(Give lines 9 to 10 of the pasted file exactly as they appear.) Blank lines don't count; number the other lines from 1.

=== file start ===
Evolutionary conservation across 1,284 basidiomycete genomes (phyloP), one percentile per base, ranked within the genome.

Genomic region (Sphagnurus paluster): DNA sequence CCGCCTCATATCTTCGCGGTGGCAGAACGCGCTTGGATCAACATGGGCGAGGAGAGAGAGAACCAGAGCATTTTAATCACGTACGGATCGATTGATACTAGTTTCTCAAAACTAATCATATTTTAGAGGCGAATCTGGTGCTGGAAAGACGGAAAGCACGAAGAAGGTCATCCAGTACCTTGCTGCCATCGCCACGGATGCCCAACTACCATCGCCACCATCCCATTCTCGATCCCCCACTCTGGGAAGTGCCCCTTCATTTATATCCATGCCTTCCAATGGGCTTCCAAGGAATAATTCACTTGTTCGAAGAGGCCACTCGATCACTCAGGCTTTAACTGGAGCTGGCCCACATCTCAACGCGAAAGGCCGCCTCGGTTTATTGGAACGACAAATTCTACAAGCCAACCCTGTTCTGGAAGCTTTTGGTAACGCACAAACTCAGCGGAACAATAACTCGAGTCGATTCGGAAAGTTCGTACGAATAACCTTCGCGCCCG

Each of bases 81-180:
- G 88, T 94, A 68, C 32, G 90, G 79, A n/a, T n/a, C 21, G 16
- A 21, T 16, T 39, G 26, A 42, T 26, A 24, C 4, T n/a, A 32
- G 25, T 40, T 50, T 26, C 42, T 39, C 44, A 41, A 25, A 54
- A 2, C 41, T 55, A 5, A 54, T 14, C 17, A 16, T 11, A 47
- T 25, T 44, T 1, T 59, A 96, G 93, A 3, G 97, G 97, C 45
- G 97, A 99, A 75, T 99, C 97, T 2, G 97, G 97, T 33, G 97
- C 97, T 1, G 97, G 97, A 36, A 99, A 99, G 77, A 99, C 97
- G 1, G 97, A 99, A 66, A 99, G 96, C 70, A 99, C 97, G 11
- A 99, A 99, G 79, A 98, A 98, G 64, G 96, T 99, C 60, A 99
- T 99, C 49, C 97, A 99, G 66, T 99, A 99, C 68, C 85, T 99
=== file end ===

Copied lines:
- G 97, A 99, A 75, T 99, C 97, T 2, G 97, G 97, T 33, G 97
- C 97, T 1, G 97, G 97, A 36, A 99, A 99, G 77, A 99, C 97